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Ceiling Noggins!

You may have noticed in one of my last posts that the ceiling joists had gained some extra pieces of wood - more commonly known as noggins. These are small lengths of wood that fit firmly in between the joists. Not only do these add more areas to screw plasterboard into as every edge will need to be secured, but they also help to stop the joists from moving, which is turn helps to stop the ceiling cracking. Aaaand if you remember this post, we certainly had a cracking ceiling and some of these joists did had a little bit of movement too.

We used 3 lengths of this stud timber to make the noggins, at £2.50 each this wasn't overly costly at all. However due to this house being so old, the joists have moved so much over the years that they no longer run parallel to each other, which meant each cut had to be measured individually, which was preeetty time consuming. These were then secured in place with two screws either side. Each noggin was positioned in a staggered formation, the same way we intend on installing the plasterboard. Admittedly our work isn't perfect as you will see - but hey we're amateurs learning on the job....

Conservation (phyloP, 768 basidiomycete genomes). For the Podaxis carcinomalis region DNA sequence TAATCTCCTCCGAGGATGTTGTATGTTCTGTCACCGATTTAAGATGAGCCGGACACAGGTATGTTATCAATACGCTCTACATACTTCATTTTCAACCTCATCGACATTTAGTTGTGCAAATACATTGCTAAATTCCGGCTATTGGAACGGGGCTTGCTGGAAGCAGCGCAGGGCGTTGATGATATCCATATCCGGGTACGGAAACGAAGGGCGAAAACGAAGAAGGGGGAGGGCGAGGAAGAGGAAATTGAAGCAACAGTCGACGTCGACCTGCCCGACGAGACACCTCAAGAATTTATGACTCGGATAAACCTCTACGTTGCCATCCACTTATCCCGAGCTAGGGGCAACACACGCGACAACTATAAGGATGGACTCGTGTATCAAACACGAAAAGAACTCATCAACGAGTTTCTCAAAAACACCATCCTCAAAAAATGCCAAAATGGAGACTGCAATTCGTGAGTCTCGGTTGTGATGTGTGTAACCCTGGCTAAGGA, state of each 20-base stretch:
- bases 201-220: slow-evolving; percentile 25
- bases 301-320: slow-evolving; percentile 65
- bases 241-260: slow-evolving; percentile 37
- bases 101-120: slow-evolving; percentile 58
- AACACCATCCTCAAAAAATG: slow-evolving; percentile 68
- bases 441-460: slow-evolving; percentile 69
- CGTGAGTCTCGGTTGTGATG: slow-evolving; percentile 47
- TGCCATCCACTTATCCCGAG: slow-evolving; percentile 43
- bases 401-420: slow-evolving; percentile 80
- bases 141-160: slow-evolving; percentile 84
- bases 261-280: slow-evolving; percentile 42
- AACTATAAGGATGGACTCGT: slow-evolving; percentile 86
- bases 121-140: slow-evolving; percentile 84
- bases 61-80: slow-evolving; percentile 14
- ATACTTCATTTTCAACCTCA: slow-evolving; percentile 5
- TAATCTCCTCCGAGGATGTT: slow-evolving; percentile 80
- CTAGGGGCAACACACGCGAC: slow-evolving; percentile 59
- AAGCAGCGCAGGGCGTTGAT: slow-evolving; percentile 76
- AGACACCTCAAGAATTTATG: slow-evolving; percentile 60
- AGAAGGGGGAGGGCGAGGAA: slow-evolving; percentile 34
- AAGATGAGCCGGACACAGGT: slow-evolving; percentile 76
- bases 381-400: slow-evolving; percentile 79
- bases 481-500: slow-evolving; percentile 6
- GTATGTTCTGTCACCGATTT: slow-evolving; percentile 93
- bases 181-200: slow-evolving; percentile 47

Top tip for this DIY: don't let a noggin fall on your noggin. Grant found this endlessly hilarious; maybe it's a warning that I need a hard hat.

The final preparation for plasterboard was a boring one; I had to remove about a bazillion nails from the joists to make sure the surface is flat. This was slightly tedious to say the least, and with these nails being so old, many of them snapped, or the heads just popped off. I got there in the end though; the ceiling is now fully prepped for plasterboard! Hurrah!


1 comment

  1. Phew, what a process. Removing those nails looks tedious indeed.

    :] // ▲ itsCarmen.com ▲

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